Don't try this at home. (counterfeiting with computer technology)
by Lamont Wood
Sure, you're an honest person. Basically. But you've applied for a nice job, and they want a letter of recommendation from, say, your college department head. But all they're likely to get from that professor is a damning letter describing what you were caught doing while the lab burned. In fact, you have a letter like that sitting in front of you now, written on university letterhead and signed by your professor.
Desperately, you cast about for a solution to your dilemma--and note that your computer has a color scanner and a laser printer attached to it. So you could just scan in the letterhead and the signature, and write your own letter.
Why not? Who would know?
Welcome to desktop forgery. It's a new scam many observers expect to snowball as technology makes documents easier and easier to reproduce, perhaps ending the concept of face value. And perhaps also changing the way some of our paperbound institutions function.
Or perhaps not--because we still have those first two questions:
Why not? Because it would be wrong (to paraphrase Richard Nixon).
Who would know? The people who catch you. Because you're very likely to get caught.
For instance, the printout from your laser printer could be traced back to you--although it's difficult to make such a trace, acknowledges Mike Noblett, chief of the Document Analysis Research and Training Unit at FBI headquarters in Washington, DC. Fans of detective novels know all about how the FBI collects print samples from typewriter brands and how every manual typewriter has distinctive wear patterns that can identify its output. Of course, hardly anybody uses such machines anymore, but the rollers and paper grabbers of laser printers do leave distinctive marks that can at least give away what brand of printer was used, Noblett notes. And scratches on the toner drum (if there are any) can be distinctive enough to identify an individual machine.
So you resolve to get a new toner cartridge just for this scam. But after that, you run into a problem--the letterhead you want to copy includes an embossed silver logo. Your laser printer can't emboss anything, and no metallic (silver, gold, or bronze) toner is available for laser printers, even if your scanner could pick up those reflective colors. That's why you see more and more letterheads printed with embossed metallic backgrounds, explains William Flynn, a document examiner and president of Affiliated Forensic Laboratories in Phoenix, Arizona.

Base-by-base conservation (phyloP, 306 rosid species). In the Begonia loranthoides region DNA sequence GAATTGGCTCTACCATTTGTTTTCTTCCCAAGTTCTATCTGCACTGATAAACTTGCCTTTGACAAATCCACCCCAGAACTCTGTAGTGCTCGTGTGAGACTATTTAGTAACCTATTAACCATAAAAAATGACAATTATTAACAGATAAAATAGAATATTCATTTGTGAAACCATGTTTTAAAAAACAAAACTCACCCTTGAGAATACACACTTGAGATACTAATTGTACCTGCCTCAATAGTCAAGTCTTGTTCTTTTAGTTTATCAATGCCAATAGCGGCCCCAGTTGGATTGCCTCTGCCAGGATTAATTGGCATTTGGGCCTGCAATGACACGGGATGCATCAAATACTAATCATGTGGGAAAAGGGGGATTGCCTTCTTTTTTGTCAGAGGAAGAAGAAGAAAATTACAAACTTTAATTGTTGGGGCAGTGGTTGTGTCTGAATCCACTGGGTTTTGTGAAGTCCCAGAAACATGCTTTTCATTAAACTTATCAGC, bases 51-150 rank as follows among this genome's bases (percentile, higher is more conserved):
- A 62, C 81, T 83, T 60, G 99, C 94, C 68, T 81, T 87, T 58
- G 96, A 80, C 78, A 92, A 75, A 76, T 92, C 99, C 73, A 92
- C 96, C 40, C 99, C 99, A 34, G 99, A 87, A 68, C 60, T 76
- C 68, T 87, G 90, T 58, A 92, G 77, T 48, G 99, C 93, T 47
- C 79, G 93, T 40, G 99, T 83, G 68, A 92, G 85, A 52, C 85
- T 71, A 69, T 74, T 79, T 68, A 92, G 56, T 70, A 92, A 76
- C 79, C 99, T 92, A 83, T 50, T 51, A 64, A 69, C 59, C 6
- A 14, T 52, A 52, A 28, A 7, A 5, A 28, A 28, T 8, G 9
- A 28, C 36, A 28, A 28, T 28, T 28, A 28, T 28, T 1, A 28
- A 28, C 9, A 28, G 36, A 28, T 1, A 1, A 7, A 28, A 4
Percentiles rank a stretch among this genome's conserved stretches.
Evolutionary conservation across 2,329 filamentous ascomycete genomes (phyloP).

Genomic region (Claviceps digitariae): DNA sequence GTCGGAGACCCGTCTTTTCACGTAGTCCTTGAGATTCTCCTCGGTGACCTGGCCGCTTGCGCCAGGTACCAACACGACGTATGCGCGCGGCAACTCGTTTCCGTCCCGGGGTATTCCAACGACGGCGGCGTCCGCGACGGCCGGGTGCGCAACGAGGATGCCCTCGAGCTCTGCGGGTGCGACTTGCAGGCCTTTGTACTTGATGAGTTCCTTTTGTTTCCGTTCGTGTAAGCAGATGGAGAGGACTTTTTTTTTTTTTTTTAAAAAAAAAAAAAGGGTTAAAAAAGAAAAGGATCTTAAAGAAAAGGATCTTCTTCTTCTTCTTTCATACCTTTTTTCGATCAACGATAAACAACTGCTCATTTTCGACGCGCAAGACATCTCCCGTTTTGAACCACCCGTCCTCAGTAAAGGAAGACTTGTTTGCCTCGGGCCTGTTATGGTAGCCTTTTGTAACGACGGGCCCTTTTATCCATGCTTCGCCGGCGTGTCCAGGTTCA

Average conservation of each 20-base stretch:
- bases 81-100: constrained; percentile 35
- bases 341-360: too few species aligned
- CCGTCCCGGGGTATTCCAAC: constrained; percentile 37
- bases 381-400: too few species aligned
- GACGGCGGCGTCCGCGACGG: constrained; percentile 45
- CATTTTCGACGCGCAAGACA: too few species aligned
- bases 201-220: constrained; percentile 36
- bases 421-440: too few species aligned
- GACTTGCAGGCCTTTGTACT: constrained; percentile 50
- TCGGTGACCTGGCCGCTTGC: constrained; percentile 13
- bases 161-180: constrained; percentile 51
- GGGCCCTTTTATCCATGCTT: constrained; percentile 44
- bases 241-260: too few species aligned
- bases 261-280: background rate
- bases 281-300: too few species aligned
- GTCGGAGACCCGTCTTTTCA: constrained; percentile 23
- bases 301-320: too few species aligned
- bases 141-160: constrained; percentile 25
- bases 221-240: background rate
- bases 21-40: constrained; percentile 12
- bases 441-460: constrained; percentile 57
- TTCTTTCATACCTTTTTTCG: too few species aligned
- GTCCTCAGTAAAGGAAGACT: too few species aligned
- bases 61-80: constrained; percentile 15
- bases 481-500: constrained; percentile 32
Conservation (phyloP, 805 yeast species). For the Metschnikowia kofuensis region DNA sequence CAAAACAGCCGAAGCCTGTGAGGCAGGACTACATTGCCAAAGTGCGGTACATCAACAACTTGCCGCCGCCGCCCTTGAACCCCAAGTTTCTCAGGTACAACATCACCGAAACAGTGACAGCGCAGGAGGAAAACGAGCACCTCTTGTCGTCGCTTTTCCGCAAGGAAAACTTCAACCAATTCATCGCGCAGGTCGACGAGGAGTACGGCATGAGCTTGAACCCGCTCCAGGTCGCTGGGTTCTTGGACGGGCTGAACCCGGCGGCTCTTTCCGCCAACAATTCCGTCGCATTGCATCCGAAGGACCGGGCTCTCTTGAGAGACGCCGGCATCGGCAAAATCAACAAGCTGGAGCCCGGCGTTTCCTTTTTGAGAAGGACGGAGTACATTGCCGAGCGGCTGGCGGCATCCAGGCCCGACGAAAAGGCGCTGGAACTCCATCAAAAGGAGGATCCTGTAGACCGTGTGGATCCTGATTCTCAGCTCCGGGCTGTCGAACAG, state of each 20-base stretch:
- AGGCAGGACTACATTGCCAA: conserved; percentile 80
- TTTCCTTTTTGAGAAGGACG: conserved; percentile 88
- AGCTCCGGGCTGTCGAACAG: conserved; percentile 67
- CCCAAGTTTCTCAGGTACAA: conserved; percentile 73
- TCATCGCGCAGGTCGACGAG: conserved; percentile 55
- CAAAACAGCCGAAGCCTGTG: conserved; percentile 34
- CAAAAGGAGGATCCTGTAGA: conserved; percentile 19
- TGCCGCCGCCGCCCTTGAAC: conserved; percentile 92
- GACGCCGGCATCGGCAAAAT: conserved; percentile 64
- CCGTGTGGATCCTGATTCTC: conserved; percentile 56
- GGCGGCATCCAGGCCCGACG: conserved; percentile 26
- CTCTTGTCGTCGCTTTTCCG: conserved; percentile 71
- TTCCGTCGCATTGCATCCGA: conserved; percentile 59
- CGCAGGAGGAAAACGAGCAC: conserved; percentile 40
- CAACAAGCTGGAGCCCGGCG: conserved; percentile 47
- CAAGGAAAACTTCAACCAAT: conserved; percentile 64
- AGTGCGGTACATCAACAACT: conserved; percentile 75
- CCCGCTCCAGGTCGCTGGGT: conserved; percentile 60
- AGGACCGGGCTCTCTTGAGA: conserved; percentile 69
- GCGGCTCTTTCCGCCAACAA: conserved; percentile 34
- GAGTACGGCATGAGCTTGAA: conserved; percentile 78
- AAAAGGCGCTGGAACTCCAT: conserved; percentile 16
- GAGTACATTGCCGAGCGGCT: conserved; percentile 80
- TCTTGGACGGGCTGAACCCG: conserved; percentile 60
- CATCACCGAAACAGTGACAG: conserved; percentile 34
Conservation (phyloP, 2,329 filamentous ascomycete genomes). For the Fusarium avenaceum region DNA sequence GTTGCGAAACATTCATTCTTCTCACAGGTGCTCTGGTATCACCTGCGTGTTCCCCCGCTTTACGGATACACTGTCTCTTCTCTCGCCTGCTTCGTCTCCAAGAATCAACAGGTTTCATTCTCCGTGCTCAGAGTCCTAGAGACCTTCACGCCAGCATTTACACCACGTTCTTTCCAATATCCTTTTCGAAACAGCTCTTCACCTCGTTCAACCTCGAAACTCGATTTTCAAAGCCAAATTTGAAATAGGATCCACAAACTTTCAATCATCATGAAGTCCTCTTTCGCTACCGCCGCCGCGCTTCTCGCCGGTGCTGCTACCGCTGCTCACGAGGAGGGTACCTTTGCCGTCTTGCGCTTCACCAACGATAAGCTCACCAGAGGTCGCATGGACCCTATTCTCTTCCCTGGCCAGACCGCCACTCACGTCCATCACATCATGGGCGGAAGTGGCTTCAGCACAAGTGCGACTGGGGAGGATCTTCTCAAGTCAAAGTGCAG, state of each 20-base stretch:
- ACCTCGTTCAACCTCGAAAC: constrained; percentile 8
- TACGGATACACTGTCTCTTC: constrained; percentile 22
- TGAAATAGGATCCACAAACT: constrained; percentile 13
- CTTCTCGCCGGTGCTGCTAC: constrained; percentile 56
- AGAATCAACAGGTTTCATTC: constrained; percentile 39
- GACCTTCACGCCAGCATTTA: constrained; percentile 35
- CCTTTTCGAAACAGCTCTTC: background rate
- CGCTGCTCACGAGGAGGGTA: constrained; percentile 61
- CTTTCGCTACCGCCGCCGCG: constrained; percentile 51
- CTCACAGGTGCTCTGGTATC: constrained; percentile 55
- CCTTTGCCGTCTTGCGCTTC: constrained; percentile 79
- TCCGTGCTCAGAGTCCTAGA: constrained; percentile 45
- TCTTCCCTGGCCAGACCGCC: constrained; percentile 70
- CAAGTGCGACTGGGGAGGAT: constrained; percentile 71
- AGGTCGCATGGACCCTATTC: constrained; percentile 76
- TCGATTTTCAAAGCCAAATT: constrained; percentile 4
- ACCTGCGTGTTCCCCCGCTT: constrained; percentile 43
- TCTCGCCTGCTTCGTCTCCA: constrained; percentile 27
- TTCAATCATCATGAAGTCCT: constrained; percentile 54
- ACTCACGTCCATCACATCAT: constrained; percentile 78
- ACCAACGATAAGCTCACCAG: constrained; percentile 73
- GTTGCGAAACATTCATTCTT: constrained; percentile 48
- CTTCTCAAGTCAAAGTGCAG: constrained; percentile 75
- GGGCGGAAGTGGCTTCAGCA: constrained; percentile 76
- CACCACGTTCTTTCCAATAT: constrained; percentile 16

Anyway, you ponder, you also have to fake a letterhead envelope, and that's even harder. Indeed, sources say that beginners often give themselves away by overlooking the need for a convincing envelope. Or by leaving their fingerprints all over it, even when the document inside is surgically clean.
Ah, you think, but what if I fax the letter? Everyone faxes everything these days. All faxes are black-and-white, so the original color won't matter. And no envelope is needed.
So you whip out something convincing and head down to the copy shop to use the fax machine. There are other people there, too, nervously making photocopies of medical records, buying snapshot film, fingering check paper, and making furtive glances at the color copier.
Are they up to something, too? you wonder. No, they probably aren't. But maybe it's just as well that you wonder.
Those people fingering the check paper in the copy shop can give the hives to someone like Susan Morton, senior forensic document examiner with the U.S. Postal Service in San Francisco. While laser printers were once considered unsuitable for printing checks, today even large payroll firms use them, leaving bank tellers accustomed to the sight of laser-produced checks, she mourns.
The result is that she has seen gangs traveling the country packing computers, scanners, and laser printers. Arriving in a town, their first move is to rob a mailbox to acquire some checks that were mailed to, say, the local utility company. They will copy the account and routing code off some citizen's check and decide what branch bank that person probably uses. Then they forge a large corporate or government check to that person, using information from other checks they found in the mail. Packing a forged ID, a gang member will then go to a branch across town where presumably nobody knows the citizen and deposit part of that forged check. The check may be for $5,000, of which the forger takes $2,000 as cash, smiles, and leaves.
The bank may admit it's been scammed, or it may seek to blame the innocent citizen. "Some banks are nice and cooperative, and some can hassle you for years," Morton notes.
One check-forging gang was chased across Texas for about six months in the late 1980s, recalls Robert Ansley, corporate security manager for Dell Computer in Austin, Texas, then with the Austin police department. Armed with a stolen Macintosh and an ID maker stolen from a highway patrol substation, they passed more than $100,000 in bogus checks in Austin alone. But instead of hiring street people to go into the bank, as other gangs have done, they used the same woman over and over, and her description was sent to every check-cashing outlet in the city. A teller spotter her, she fled--and it turns out the gang had overlooked the detail of forging a license plate for their getaway pickup truck.
Sources say other gangs have used laser printers to forge security ID badges to get into office buildings and steal the computers, nodding to the friendly security guard at the front desk while trudging out with their arms full. But they usually find that fencing computers is harder than stealing them and get caught.